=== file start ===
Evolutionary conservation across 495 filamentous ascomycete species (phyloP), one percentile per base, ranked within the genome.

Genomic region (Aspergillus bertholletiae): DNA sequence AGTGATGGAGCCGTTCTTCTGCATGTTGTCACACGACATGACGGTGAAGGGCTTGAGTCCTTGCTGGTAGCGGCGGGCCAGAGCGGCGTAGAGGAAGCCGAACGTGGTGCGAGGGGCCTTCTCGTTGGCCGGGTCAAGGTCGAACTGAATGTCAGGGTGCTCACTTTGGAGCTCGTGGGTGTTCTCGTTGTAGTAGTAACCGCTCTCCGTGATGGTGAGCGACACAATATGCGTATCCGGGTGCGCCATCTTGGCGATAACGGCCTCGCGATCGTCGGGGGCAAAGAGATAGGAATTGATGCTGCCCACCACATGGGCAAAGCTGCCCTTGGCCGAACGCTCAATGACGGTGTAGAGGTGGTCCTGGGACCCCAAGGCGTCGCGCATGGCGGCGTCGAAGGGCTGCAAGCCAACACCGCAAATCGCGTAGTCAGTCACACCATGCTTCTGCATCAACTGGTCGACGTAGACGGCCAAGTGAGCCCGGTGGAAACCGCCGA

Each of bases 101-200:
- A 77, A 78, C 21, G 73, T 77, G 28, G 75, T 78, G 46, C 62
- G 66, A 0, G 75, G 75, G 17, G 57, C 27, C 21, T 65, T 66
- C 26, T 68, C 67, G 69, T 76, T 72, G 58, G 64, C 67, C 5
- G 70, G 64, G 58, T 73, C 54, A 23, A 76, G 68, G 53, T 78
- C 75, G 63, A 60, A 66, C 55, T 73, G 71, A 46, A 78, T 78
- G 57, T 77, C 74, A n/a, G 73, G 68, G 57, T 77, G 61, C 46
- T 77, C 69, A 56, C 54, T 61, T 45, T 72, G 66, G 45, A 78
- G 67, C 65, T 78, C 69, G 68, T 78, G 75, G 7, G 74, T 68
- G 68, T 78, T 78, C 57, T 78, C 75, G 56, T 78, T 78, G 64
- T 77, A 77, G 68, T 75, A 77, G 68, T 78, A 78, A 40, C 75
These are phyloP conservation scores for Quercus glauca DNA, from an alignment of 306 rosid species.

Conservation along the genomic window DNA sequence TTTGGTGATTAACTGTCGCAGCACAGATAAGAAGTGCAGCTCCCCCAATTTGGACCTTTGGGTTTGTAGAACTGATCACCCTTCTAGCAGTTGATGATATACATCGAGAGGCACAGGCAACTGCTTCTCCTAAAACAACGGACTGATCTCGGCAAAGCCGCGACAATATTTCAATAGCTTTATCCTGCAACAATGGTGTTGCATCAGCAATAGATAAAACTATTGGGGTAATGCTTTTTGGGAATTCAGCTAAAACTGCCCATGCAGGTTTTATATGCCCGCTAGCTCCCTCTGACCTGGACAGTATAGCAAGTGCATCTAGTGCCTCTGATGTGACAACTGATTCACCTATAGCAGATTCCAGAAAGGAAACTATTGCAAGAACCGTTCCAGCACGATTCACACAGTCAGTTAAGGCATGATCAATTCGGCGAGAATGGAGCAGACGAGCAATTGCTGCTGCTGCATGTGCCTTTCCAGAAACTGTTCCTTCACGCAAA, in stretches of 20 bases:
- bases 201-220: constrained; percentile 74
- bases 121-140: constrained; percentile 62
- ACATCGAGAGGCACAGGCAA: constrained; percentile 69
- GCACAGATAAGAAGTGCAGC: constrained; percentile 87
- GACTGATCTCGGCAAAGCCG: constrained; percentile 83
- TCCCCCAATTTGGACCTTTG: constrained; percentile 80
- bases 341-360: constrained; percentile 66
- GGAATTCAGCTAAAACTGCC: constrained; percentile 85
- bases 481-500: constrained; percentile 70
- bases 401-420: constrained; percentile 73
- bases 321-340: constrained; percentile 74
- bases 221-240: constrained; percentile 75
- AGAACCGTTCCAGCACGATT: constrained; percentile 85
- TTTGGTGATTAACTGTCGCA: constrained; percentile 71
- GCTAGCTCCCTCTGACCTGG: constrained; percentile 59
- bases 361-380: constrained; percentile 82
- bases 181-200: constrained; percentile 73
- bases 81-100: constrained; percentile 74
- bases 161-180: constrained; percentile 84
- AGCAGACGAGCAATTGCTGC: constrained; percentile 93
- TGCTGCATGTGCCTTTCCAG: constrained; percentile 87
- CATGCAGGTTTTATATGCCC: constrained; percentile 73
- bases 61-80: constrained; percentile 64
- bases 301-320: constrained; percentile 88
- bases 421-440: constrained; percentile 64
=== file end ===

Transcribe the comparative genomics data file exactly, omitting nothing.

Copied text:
Evolutionary conservation across 495 filamentous ascomycete species (phyloP), one percentile per base, ranked within the genome.

Genomic region (Aspergillus bertholletiae): DNA sequence AGTGATGGAGCCGTTCTTCTGCATGTTGTCACACGACATGACGGTGAAGGGCTTGAGTCCTTGCTGGTAGCGGCGGGCCAGAGCGGCGTAGAGGAAGCCGAACGTGGTGCGAGGGGCCTTCTCGTTGGCCGGGTCAAGGTCGAACTGAATGTCAGGGTGCTCACTTTGGAGCTCGTGGGTGTTCTCGTTGTAGTAGTAACCGCTCTCCGTGATGGTGAGCGACACAATATGCGTATCCGGGTGCGCCATCTTGGCGATAACGGCCTCGCGATCGTCGGGGGCAAAGAGATAGGAATTGATGCTGCCCACCACATGGGCAAAGCTGCCCTTGGCCGAACGCTCAATGACGGTGTAGAGGTGGTCCTGGGACCCCAAGGCGTCGCGCATGGCGGCGTCGAAGGGCTGCAAGCCAACACCGCAAATCGCGTAGTCAGTCACACCATGCTTCTGCATCAACTGGTCGACGTAGACGGCCAAGTGAGCCCGGTGGAAACCGCCGA

Each of bases 101-200:
- A 77, A 78, C 21, G 73, T 77, G 28, G 75, T 78, G 46, C 62
- G 66, A 0, G 75, G 75, G 17, G 57, C 27, C 21, T 65, T 66
- C 26, T 68, C 67, G 69, T 76, T 72, G 58, G 64, C 67, C 5
- G 70, G 64, G 58, T 73, C 54, A 23, A 76, G 68, G 53, T 78
- C 75, G 63, A 60, A 66, C 55, T 73, G 71, A 46, A 78, T 78
- G 57, T 77, C 74, A n/a, G 73, G 68, G 57, T 77, G 61, C 46
- T 77, C 69, A 56, C 54, T 61, T 45, T 72, G 66, G 45, A 78
- G 67, C 65, T 78, C 69, G 68, T 78, G 75, G 7, G 74, T 68
- G 68, T 78, T 78, C 57, T 78, C 75, G 56, T 78, T 78, G 64
- T 77, A 77, G 68, T 75, A 77, G 68, T 78, A 78, A 40, C 75
These are phyloP conservation scores for Quercus glauca DNA, from an alignment of 306 rosid species.

Conservation along the genomic window DNA sequence TTTGGTGATTAACTGTCGCAGCACAGATAAGAAGTGCAGCTCCCCCAATTTGGACCTTTGGGTTTGTAGAACTGATCACCCTTCTAGCAGTTGATGATATACATCGAGAGGCACAGGCAACTGCTTCTCCTAAAACAACGGACTGATCTCGGCAAAGCCGCGACAATATTTCAATAGCTTTATCCTGCAACAATGGTGTTGCATCAGCAATAGATAAAACTATTGGGGTAATGCTTTTTGGGAATTCAGCTAAAACTGCCCATGCAGGTTTTATATGCCCGCTAGCTCCCTCTGACCTGGACAGTATAGCAAGTGCATCTAGTGCCTCTGATGTGACAACTGATTCACCTATAGCAGATTCCAGAAAGGAAACTATTGCAAGAACCGTTCCAGCACGATTCACACAGTCAGTTAAGGCATGATCAATTCGGCGAGAATGGAGCAGACGAGCAATTGCTGCTGCTGCATGTGCCTTTCCAGAAACTGTTCCTTCACGCAAA, in stretches of 20 bases:
- bases 201-220: constrained; percentile 74
- bases 121-140: constrained; percentile 62
- ACATCGAGAGGCACAGGCAA: constrained; percentile 69
- GCACAGATAAGAAGTGCAGC: constrained; percentile 87
- GACTGATCTCGGCAAAGCCG: constrained; percentile 83
- TCCCCCAATTTGGACCTTTG: constrained; percentile 80
- bases 341-360: constrained; percentile 66
- GGAATTCAGCTAAAACTGCC: constrained; percentile 85
- bases 481-500: constrained; percentile 70
- bases 401-420: constrained; percentile 73
- bases 321-340: constrained; percentile 74
- bases 221-240: constrained; percentile 75
- AGAACCGTTCCAGCACGATT: constrained; percentile 85
- TTTGGTGATTAACTGTCGCA: constrained; percentile 71
- GCTAGCTCCCTCTGACCTGG: constrained; percentile 59
- bases 361-380: constrained; percentile 82
- bases 181-200: constrained; percentile 73
- bases 81-100: constrained; percentile 74
- bases 161-180: constrained; percentile 84
- AGCAGACGAGCAATTGCTGC: constrained; percentile 93
- TGCTGCATGTGCCTTTCCAG: constrained; percentile 87
- CATGCAGGTTTTATATGCCC: constrained; percentile 73
- bases 61-80: constrained; percentile 64
- bases 301-320: constrained; percentile 88
- bases 421-440: constrained; percentile 64